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OpinionLetters

Just Sayin’: Plan for walkers and cyclists on Long Island

A reader says Nassau County should form a

A reader says Nassau County should form a commission to create a plan to make the area safer and more inviting for walkers and cyclists. Above, a bike lane on Queens Boulevard in New York City. Credit: Getty Images / Spencer Platt

Nassau County roads are among the most dangerous for pedestrians and cyclists in the tristate area. Although some municipalities such as Baldwin and Freeport are transforming themselves into bikeable and walkable communities, to get around on Long Island, you often must travel through municipalities and business districts with strip malls and big-box stores, which remains very dangerous.

Pedestrian and cycling safety should be addressed on the county level. There are more reasons than ever to do so: It would improve the quality of life and health, reduce greenhouse emissions and traffic, provide safer transportation for our aging population and those unable to drive, make the county more desirable for young adults inclined not to own cars, and bring economic benefits to business districts.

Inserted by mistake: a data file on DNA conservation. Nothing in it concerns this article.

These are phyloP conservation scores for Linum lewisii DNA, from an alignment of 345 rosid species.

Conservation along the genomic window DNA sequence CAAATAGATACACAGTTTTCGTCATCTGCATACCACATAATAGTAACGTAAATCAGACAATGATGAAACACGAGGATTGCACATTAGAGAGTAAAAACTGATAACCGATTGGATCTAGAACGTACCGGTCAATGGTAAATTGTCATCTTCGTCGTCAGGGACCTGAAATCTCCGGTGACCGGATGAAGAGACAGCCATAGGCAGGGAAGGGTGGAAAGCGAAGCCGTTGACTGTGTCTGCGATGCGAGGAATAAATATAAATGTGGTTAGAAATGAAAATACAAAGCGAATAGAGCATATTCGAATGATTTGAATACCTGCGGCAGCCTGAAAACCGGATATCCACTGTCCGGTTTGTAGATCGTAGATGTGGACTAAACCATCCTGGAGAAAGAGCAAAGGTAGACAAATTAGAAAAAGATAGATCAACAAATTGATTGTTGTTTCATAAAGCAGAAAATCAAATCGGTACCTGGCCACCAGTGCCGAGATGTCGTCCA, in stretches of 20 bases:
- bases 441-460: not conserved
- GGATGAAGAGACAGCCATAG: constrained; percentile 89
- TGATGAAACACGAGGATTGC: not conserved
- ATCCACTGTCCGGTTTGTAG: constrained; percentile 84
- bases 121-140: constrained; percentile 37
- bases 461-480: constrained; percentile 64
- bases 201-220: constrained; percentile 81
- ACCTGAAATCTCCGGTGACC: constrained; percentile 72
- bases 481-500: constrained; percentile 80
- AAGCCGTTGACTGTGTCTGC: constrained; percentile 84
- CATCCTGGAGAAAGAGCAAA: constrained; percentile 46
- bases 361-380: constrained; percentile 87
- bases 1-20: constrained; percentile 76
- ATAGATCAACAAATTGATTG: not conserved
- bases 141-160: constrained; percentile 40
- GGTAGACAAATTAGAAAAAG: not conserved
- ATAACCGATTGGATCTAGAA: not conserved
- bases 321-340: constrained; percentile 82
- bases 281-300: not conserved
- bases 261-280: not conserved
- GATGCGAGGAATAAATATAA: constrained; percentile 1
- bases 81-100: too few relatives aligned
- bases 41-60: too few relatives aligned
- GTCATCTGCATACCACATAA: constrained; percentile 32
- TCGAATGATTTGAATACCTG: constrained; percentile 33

The Nassau County government should adopt a Vision Zero-type program with the goal of ending pedestrian and cyclist fatalities. The first step would be to establish a county bicycle-pedestrian advisory committee to create a plan for Nassau.

Sylvia Silberger,

Hempstead

Editor’s note: The writer is chair of Car-less Long Island, an advocacy group.

Give students skills to distinguish truth, lies

In this country, it is a privilege to vote. So do we not owe it to ourselves and our nation to be as informed as possible?

Perhaps confusion about the truth today can be traced to our educational system. In high schools, perhaps we should replace courses that have little relevance in today’s society with courses that explain propaganda, negotiation and finance. If we did, future voters might not be so easily diverted from the truth by lies and diversionary tactics.

Our country’s policies, which affect each of us, depend on our ability to understand the reasons we endorse candidates. Ignorance of the tactics used in political campaigning can often lead us to some very poor choices and lead to disastrous results.

Denis Malich,Babylon

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